A former BBC wartime reporter testifies at the trial of Radovan Karadzic and says that civilians were the main target of attacks during the siege of Sarajevo, adding most of them were killed by snipers and shrapnel from grenades.
Martin Bell, a BBC journalist who reported from Sarajevo during the nearly four years of war in Bosnia, told the Hague Tribunal that the population was exposed to danger on a daily basis during the course of the siege, adding that shelling incidents happened every five minutes on average.
â€œIn most cases the citizens of Sarajevo were exposed to the conflict activities. Civilians were killed non-selectively as they struggled to survive in the city. Most of the recordings I made show people being wounded by sniper bullets and shrapnel from grenades while queuing for water or humanitarian aid. They exclusively killed civilians, women and children,â€ Bell said.
The witness repeated his earlier statement that the population lived in â€œunbearable conditionsâ€ during the course of the siege because they were hungry and lived in great fear for several years.
Radovan Karadzic, former President of Republika Srpska and supreme Commander of its armed forces, is charged before the International Criminal Tribunal for the former Yugoslavia with genocide and other crimes committed on the territory of Bosnia and Herzegovina from 1992 to 1995.
Among other things, the Prosecution charges Karadzic with the shelling and sniping of Sarajevo with the purpose of â€œkilling, mutilating, wounding and terrorizing civiliansâ€. The indictment alleges that thousands of civilians were killed or wounded in the shelling and sniping campaign.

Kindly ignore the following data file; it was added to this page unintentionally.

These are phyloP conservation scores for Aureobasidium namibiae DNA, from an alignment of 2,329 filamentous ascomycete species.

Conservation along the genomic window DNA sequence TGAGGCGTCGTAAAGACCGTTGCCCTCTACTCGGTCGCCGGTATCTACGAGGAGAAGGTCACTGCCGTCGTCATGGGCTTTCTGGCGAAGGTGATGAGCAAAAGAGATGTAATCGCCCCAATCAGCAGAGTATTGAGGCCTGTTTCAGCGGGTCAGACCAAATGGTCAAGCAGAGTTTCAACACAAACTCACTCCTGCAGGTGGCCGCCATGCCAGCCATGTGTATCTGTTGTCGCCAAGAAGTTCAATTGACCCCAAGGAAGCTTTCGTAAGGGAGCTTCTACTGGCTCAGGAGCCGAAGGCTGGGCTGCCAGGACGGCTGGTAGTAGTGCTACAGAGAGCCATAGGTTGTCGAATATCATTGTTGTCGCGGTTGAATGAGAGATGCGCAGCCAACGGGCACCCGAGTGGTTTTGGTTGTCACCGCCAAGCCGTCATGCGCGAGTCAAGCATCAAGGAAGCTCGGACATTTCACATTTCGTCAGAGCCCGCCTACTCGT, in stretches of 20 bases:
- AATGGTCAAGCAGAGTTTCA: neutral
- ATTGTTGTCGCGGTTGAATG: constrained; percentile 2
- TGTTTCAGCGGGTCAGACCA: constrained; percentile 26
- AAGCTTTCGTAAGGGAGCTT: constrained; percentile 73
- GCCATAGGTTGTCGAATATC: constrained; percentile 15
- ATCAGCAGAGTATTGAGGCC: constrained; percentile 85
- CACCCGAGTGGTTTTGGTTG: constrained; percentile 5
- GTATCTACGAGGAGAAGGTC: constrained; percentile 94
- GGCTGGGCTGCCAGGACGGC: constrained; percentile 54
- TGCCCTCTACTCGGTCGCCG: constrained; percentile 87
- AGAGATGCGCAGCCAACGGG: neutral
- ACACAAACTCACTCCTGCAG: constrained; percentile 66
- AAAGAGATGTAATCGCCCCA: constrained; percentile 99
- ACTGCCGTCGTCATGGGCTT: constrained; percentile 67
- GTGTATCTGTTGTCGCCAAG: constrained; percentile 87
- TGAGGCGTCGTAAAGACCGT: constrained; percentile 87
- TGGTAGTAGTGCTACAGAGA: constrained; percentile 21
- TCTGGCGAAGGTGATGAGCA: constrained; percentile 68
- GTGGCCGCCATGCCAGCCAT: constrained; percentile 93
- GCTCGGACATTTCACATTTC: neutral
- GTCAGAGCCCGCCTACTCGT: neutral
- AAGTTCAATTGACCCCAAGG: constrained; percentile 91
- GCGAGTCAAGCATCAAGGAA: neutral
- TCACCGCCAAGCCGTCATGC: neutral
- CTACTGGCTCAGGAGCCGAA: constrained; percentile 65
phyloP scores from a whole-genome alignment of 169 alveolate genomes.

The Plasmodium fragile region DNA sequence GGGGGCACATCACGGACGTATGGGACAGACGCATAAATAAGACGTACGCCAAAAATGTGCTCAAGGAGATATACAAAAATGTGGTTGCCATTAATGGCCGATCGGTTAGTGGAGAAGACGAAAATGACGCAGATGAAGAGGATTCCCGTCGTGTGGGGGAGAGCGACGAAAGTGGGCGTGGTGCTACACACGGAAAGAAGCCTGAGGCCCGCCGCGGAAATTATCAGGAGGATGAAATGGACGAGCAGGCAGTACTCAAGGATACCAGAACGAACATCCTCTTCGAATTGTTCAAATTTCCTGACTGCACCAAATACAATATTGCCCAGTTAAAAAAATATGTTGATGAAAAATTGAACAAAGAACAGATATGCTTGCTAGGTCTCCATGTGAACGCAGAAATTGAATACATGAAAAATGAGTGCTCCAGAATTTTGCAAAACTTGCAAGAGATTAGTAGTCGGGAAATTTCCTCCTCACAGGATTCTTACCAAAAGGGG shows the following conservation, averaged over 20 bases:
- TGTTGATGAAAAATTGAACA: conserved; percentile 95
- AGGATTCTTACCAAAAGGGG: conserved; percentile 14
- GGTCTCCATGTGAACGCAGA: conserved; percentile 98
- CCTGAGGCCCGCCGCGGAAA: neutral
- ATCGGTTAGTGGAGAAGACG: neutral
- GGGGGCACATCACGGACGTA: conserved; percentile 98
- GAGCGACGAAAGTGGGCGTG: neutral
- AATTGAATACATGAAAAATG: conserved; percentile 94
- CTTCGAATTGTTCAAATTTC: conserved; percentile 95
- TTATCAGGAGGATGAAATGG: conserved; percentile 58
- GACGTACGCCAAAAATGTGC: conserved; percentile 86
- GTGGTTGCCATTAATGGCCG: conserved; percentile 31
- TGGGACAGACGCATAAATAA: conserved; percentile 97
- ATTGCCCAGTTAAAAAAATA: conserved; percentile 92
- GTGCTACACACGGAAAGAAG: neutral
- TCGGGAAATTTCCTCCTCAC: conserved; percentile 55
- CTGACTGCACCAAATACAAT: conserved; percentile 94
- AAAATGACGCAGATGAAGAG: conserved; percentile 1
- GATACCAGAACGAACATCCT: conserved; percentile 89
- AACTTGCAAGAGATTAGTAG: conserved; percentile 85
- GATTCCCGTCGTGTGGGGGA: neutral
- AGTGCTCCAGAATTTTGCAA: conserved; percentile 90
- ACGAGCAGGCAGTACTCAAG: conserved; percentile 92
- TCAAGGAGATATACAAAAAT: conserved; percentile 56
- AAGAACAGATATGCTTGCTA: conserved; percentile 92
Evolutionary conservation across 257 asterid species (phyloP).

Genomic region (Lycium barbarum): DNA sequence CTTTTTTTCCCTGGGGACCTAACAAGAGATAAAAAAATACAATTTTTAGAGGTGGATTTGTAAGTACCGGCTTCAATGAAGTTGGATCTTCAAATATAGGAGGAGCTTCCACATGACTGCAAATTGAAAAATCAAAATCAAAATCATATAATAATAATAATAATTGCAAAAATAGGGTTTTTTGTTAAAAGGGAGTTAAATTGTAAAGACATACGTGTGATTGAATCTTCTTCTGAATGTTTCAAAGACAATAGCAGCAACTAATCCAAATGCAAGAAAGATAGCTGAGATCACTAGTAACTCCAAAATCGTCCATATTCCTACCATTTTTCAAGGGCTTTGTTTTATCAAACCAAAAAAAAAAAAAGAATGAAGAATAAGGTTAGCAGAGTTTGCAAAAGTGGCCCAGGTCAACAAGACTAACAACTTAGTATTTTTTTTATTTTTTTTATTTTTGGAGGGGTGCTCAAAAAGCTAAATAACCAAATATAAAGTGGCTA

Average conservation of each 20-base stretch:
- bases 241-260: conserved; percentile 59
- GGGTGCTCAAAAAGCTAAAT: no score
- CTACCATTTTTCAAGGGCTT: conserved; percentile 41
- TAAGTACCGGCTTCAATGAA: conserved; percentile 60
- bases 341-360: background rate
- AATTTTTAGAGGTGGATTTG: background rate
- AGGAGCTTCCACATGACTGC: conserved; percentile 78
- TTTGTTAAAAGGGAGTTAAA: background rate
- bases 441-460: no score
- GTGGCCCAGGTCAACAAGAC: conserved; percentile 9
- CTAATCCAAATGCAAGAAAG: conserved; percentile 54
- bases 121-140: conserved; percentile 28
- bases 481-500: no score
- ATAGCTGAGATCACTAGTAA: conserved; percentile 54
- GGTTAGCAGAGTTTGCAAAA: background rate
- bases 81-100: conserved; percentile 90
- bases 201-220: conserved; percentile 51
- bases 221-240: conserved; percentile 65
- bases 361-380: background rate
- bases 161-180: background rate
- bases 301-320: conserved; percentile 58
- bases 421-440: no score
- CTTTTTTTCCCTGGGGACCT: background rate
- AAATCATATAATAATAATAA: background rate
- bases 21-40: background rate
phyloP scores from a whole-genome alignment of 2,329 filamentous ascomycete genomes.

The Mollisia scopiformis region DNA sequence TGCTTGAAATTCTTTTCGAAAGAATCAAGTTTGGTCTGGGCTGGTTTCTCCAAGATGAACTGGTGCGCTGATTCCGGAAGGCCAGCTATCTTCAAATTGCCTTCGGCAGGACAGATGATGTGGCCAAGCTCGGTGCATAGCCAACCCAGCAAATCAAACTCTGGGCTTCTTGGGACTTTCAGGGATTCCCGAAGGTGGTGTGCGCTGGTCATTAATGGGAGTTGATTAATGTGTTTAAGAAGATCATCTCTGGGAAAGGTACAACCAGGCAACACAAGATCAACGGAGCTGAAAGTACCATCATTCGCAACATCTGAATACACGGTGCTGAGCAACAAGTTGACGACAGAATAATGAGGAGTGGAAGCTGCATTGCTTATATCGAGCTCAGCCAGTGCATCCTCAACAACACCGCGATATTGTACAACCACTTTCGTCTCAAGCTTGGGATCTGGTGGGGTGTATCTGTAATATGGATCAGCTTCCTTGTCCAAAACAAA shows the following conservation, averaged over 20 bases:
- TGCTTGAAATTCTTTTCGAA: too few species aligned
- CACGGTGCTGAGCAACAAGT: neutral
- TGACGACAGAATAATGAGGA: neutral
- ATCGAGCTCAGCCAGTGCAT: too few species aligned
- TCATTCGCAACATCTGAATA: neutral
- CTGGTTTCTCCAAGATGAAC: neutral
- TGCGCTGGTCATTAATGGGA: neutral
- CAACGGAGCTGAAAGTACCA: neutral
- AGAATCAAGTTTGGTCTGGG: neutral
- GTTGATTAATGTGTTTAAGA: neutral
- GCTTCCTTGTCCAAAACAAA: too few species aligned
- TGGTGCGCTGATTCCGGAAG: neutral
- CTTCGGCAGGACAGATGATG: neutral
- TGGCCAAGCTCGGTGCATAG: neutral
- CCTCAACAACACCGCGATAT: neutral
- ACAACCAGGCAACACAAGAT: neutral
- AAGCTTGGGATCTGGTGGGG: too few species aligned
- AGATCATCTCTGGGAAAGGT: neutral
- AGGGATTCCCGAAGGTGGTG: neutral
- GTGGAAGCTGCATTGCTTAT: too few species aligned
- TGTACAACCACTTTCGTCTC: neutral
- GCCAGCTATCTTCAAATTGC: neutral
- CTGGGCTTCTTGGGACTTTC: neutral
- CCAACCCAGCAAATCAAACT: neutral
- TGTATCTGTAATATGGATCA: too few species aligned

â€œIn my career I reported from 15 countries caught in armed conflicts. I never witnessed such a great amount of fear among people as in Sarajevo. They constantly lost weight and their faces even turned gray because of the fear. They had no way to escape. They were trapped in a war that seemed endless,â€ the witness said.
During the course of cross-examination Bell repeated that the war in Bosnia and Herzegovina was different from any other war in the areas he had visited in terms of its â€œviolenceâ€ and non-selectivity in the killing of soldiers and civilians, as well as violations of the Geneva Convention and customs of war.
Although the indictee asked him to do so, Bell was not able to define the character of the conflict during the course of his testimony.
â€œThe history of the peoples in Bosnia and Herzegovina is rather complex. The conflict did look like a civil war, but I cannot characterize it as such.
“I was trained to report fairly. When I wrote about Serbs, I kept saying that you lived your truth as no other people in the world, even calling upon the Kosovo battle that took place in 1389. However, there is no excuse for killing civilians,â€ the witness said.
During the course of his testimony Bell said that, as a reporter, he often went to the Serb base in Pale and spoke to Serb soldiers.
He also conducted an interview with Karadzic during the course of the war. Bell explained that Karadzic had proper relations with foreign reporters until August 1994.
But Bell said after that date no foreign reporters were allowed to go to Pale.
The cross-examination of this witness is due to continue on Wednesday, December 15.